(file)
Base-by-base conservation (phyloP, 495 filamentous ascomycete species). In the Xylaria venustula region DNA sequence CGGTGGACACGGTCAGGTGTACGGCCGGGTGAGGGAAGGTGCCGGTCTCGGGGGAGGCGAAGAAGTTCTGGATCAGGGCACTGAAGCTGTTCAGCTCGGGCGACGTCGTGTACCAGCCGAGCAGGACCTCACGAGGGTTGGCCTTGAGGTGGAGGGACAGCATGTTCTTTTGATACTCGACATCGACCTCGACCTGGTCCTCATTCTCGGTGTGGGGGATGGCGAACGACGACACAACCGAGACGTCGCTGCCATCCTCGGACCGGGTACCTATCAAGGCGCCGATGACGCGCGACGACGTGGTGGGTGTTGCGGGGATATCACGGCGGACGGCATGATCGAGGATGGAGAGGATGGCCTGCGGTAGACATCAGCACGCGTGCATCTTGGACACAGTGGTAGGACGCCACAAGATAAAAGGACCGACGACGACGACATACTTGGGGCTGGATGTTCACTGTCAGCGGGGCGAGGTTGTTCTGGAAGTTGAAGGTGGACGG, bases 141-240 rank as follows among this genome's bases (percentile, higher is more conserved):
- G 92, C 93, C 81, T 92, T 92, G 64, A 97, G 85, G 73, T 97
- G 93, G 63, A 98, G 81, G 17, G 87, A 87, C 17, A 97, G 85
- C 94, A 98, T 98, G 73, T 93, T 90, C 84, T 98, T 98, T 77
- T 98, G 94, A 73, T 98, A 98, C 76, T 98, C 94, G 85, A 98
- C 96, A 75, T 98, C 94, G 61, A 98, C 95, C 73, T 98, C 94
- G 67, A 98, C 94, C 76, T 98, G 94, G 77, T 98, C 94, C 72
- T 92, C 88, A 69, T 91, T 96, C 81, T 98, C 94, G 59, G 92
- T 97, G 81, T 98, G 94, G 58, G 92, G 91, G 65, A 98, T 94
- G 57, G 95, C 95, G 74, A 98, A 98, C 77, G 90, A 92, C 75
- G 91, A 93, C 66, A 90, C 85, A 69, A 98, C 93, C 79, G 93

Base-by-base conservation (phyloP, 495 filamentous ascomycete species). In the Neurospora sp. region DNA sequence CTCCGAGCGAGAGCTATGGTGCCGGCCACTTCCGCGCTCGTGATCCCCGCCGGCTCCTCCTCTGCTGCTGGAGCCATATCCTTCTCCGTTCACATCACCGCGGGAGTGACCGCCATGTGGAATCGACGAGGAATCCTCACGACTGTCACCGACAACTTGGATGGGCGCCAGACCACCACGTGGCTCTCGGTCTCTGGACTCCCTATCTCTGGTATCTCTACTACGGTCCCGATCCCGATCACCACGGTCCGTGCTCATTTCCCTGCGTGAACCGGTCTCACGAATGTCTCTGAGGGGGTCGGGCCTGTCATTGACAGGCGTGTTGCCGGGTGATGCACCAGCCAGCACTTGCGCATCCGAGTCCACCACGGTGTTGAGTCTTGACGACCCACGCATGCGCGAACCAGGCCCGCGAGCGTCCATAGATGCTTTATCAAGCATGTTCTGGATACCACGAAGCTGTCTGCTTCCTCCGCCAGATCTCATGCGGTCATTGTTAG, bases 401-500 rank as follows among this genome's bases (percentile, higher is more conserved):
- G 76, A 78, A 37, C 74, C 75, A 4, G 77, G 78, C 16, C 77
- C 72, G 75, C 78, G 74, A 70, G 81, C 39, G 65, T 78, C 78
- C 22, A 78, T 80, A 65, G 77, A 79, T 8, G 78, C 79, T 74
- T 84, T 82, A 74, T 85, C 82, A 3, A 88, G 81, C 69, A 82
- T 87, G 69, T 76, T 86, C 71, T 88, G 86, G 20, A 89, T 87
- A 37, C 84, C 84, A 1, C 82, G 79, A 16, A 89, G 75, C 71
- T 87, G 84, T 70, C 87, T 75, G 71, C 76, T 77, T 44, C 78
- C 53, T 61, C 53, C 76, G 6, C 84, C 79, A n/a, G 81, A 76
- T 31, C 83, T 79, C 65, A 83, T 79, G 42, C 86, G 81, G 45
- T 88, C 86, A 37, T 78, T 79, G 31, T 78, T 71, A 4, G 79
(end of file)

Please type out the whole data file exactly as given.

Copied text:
Base-by-base conservation (phyloP, 495 filamentous ascomycete species). In the Xylaria venustula region DNA sequence CGGTGGACACGGTCAGGTGTACGGCCGGGTGAGGGAAGGTGCCGGTCTCGGGGGAGGCGAAGAAGTTCTGGATCAGGGCACTGAAGCTGTTCAGCTCGGGCGACGTCGTGTACCAGCCGAGCAGGACCTCACGAGGGTTGGCCTTGAGGTGGAGGGACAGCATGTTCTTTTGATACTCGACATCGACCTCGACCTGGTCCTCATTCTCGGTGTGGGGGATGGCGAACGACGACACAACCGAGACGTCGCTGCCATCCTCGGACCGGGTACCTATCAAGGCGCCGATGACGCGCGACGACGTGGTGGGTGTTGCGGGGATATCACGGCGGACGGCATGATCGAGGATGGAGAGGATGGCCTGCGGTAGACATCAGCACGCGTGCATCTTGGACACAGTGGTAGGACGCCACAAGATAAAAGGACCGACGACGACGACATACTTGGGGCTGGATGTTCACTGTCAGCGGGGCGAGGTTGTTCTGGAAGTTGAAGGTGGACGG, bases 141-240 rank as follows among this genome's bases (percentile, higher is more conserved):
- G 92, C 93, C 81, T 92, T 92, G 64, A 97, G 85, G 73, T 97
- G 93, G 63, A 98, G 81, G 17, G 87, A 87, C 17, A 97, G 85
- C 94, A 98, T 98, G 73, T 93, T 90, C 84, T 98, T 98, T 77
- T 98, G 94, A 73, T 98, A 98, C 76, T 98, C 94, G 85, A 98
- C 96, A 75, T 98, C 94, G 61, A 98, C 95, C 73, T 98, C 94
- G 67, A 98, C 94, C 76, T 98, G 94, G 77, T 98, C 94, C 72
- T 92, C 88, A 69, T 91, T 96, C 81, T 98, C 94, G 59, G 92
- T 97, G 81, T 98, G 94, G 58, G 92, G 91, G 65, A 98, T 94
- G 57, G 95, C 95, G 74, A 98, A 98, C 77, G 90, A 92, C 75
- G 91, A 93, C 66, A 90, C 85, A 69, A 98, C 93, C 79, G 93

Base-by-base conservation (phyloP, 495 filamentous ascomycete species). In the Neurospora sp. region DNA sequence CTCCGAGCGAGAGCTATGGTGCCGGCCACTTCCGCGCTCGTGATCCCCGCCGGCTCCTCCTCTGCTGCTGGAGCCATATCCTTCTCCGTTCACATCACCGCGGGAGTGACCGCCATGTGGAATCGACGAGGAATCCTCACGACTGTCACCGACAACTTGGATGGGCGCCAGACCACCACGTGGCTCTCGGTCTCTGGACTCCCTATCTCTGGTATCTCTACTACGGTCCCGATCCCGATCACCACGGTCCGTGCTCATTTCCCTGCGTGAACCGGTCTCACGAATGTCTCTGAGGGGGTCGGGCCTGTCATTGACAGGCGTGTTGCCGGGTGATGCACCAGCCAGCACTTGCGCATCCGAGTCCACCACGGTGTTGAGTCTTGACGACCCACGCATGCGCGAACCAGGCCCGCGAGCGTCCATAGATGCTTTATCAAGCATGTTCTGGATACCACGAAGCTGTCTGCTTCCTCCGCCAGATCTCATGCGGTCATTGTTAG, bases 401-500 rank as follows among this genome's bases (percentile, higher is more conserved):
- G 76, A 78, A 37, C 74, C 75, A 4, G 77, G 78, C 16, C 77
- C 72, G 75, C 78, G 74, A 70, G 81, C 39, G 65, T 78, C 78
- C 22, A 78, T 80, A 65, G 77, A 79, T 8, G 78, C 79, T 74
- T 84, T 82, A 74, T 85, C 82, A 3, A 88, G 81, C 69, A 82
- T 87, G 69, T 76, T 86, C 71, T 88, G 86, G 20, A 89, T 87
- A 37, C 84, C 84, A 1, C 82, G 79, A 16, A 89, G 75, C 71
- T 87, G 84, T 70, C 87, T 75, G 71, C 76, T 77, T 44, C 78
- C 53, T 61, C 53, C 76, G 6, C 84, C 79, A n/a, G 81, A 76
- T 31, C 83, T 79, C 65, A 83, T 79, G 42, C 86, G 81, G 45
- T 88, C 86, A 37, T 78, T 79, G 31, T 78, T 71, A 4, G 79